What Can Smart Thermostats Really Do for Your Home?

There's plenty of talk about smart programmable thermostats from Google and Honeywell International, but what's their real potential?

Jun 7, 2014 at 9:26AM

Many people questioned the $3.2 billion acquisition of Nest Labs by Google (NASDAQ:GOOG) (NASDAQ:GOOGL) this past January. Then again, people are questioning the company's increasing pace of acquisitions of hardware products in general. Say what you want, but it appears Google wants to begin learning our habits when we're connected to the world without staring into a computer or smartphone screen. Google is preparing for the Internet of Things.

Data from the Energy Information Administration demonstrate that the market for programmable thermostats, including top-of-the-line smart thermostats from Google and Honeywell International (NYSE:HON), could be quite large. Only 37% of consumers surveyed by the organization had a programmable central thermostat for heating, while just 29% had the same capability for cooling. Meanwhile, research firm Forrester found that only 2% of American adults with an online presence could remotely access their energy management systems. In other words, smart thermostats could be staring at a wide-open market opportunity representing 98% of potential customers.

Of course, that opportunity means little if smart thermostats aren't easy to understand, install, and value. Is throwing down $250 for the Nest Learning Thermostat really worth its potential benefits? How can Google and Honeywell International successfully market and message those benefits to consumers? And although the market opportunity is massive, how will that affect your portfolio? Let's dive into the details in the following presentation.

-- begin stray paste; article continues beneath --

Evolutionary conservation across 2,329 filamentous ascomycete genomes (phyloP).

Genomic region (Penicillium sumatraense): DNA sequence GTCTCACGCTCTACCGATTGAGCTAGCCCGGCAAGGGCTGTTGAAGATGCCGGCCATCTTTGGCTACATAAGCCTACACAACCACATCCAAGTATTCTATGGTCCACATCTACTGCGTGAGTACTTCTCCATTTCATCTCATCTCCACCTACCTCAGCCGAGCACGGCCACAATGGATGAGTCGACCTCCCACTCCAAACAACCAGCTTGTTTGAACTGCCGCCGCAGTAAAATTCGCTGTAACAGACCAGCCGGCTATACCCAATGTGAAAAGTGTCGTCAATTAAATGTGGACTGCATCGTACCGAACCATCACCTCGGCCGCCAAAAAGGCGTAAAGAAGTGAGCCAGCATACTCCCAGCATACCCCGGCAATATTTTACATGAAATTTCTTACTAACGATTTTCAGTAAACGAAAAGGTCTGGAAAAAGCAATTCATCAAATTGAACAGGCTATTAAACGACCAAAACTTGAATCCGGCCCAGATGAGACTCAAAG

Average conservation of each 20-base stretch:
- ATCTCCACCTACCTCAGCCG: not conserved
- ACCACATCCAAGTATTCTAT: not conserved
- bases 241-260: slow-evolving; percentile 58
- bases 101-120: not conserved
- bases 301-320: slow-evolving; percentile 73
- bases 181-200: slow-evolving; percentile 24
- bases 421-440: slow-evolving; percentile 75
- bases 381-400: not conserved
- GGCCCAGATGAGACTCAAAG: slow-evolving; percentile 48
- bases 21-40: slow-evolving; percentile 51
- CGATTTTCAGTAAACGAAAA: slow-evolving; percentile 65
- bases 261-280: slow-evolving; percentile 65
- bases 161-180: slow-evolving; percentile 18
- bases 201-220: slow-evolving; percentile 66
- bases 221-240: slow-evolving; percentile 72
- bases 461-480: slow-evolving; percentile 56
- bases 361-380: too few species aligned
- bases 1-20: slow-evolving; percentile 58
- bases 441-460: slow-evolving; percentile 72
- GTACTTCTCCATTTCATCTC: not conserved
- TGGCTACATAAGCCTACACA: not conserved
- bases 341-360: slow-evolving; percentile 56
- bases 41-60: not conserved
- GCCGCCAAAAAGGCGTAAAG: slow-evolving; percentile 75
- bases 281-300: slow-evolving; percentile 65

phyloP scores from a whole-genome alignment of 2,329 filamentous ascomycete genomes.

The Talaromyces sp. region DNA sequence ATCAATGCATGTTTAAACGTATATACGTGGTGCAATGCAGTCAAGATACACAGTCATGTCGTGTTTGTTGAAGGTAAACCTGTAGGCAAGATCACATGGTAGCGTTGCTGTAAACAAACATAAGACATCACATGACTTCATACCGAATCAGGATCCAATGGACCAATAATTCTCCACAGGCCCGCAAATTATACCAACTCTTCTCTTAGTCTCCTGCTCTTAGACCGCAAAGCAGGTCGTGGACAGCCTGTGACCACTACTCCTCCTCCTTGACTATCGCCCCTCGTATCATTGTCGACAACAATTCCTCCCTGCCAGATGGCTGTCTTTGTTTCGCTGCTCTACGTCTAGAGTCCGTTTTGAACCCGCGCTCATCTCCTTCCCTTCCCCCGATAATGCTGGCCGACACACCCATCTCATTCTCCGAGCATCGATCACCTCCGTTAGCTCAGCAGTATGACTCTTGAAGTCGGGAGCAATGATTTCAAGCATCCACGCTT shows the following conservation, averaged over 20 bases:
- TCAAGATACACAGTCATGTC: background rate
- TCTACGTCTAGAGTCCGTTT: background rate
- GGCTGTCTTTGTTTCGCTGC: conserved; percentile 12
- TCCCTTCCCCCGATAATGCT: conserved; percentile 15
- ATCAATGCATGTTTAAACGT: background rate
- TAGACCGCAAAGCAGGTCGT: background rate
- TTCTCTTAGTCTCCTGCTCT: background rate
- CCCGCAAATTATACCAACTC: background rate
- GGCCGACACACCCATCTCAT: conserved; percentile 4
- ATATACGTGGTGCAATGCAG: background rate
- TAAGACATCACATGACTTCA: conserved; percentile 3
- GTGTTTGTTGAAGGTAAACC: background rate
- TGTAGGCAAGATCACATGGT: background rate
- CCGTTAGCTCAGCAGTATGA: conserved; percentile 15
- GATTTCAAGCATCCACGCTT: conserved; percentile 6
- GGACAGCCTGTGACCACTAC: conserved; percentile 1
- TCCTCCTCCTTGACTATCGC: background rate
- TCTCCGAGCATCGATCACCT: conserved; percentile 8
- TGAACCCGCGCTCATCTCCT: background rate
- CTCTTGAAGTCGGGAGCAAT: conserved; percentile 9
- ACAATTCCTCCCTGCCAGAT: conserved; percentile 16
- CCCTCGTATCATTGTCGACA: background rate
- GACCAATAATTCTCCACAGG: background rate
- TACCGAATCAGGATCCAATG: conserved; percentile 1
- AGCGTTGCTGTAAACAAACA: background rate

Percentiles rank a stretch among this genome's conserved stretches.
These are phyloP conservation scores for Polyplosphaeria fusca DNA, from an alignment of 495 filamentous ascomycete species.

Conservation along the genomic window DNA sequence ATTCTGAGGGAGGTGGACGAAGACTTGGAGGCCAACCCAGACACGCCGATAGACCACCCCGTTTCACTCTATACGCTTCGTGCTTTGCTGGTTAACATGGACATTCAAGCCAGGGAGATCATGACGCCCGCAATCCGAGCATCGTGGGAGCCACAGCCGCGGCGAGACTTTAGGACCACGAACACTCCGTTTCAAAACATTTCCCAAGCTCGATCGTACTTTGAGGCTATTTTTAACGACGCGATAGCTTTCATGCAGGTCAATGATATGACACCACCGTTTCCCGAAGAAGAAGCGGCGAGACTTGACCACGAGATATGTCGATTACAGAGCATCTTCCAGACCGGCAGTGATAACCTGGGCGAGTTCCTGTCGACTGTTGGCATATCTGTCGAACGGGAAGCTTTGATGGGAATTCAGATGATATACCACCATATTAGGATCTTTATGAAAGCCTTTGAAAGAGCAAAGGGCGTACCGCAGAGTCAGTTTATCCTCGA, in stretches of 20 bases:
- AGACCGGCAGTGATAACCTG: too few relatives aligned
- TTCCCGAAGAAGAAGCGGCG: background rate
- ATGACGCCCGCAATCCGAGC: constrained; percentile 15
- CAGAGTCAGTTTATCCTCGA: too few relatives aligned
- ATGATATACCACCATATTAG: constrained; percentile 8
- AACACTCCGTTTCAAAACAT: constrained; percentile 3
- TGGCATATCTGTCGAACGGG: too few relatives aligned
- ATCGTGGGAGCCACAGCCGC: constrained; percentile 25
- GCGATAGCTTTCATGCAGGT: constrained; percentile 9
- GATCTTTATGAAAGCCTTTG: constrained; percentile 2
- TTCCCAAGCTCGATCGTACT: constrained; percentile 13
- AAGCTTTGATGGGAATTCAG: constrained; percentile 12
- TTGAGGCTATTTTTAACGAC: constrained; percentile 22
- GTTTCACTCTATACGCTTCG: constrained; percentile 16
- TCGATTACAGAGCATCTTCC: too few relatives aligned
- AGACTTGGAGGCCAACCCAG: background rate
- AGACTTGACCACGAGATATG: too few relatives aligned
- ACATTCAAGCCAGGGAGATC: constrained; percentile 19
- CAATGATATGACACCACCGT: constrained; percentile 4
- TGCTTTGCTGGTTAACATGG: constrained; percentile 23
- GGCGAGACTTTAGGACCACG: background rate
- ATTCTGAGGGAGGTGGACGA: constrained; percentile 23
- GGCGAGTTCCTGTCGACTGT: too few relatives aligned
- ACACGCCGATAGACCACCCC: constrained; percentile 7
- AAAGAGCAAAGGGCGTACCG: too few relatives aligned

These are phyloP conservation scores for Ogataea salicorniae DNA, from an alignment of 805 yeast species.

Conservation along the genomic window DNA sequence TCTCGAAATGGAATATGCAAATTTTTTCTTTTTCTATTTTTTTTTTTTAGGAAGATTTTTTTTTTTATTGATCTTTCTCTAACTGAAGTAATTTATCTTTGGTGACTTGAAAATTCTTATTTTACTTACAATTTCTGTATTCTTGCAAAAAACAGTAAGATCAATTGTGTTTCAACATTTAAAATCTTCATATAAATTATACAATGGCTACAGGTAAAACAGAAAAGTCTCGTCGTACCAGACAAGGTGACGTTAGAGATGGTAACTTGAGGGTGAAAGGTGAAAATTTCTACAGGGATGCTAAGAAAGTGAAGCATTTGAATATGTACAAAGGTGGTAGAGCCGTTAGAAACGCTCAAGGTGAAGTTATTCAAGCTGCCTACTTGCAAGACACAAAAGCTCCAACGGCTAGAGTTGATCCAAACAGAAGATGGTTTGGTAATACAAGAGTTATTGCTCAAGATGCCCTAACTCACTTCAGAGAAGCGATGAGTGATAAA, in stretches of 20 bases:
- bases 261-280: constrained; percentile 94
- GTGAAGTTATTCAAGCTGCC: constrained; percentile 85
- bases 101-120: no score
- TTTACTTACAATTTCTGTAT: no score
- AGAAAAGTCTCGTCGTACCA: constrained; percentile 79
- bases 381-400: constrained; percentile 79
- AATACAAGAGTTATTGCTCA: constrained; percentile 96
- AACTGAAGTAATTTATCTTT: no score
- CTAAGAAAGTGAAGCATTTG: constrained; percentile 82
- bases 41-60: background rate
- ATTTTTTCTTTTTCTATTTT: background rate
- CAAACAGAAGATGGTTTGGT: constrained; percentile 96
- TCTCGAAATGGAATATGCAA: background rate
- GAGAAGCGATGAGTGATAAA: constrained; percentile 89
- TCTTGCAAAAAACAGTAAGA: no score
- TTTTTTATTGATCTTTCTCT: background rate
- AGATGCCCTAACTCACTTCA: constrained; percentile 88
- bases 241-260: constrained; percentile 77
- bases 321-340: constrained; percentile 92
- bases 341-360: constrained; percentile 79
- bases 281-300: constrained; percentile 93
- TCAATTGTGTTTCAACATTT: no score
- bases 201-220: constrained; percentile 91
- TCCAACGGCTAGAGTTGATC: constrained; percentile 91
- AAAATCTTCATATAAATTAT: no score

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Maxx Chatsko has no position in any stocks mentioned. Check out his personal portfolioCAPS pageprevious writing for The Motley Fool, or his work for SynBioBeta to keep up with developments in the synthetic biology industry.

The Motley Fool recommends Google (A shares) and Google (C shares). The Motley Fool owns shares of Google (A shares) and Google (C shares). Try any of our Foolish newsletter services free for 30 days. We Fools may not all hold the same opinions, but we all believe that considering a diverse range of insights makes us better investors. The Motley Fool has a disclosure policy.

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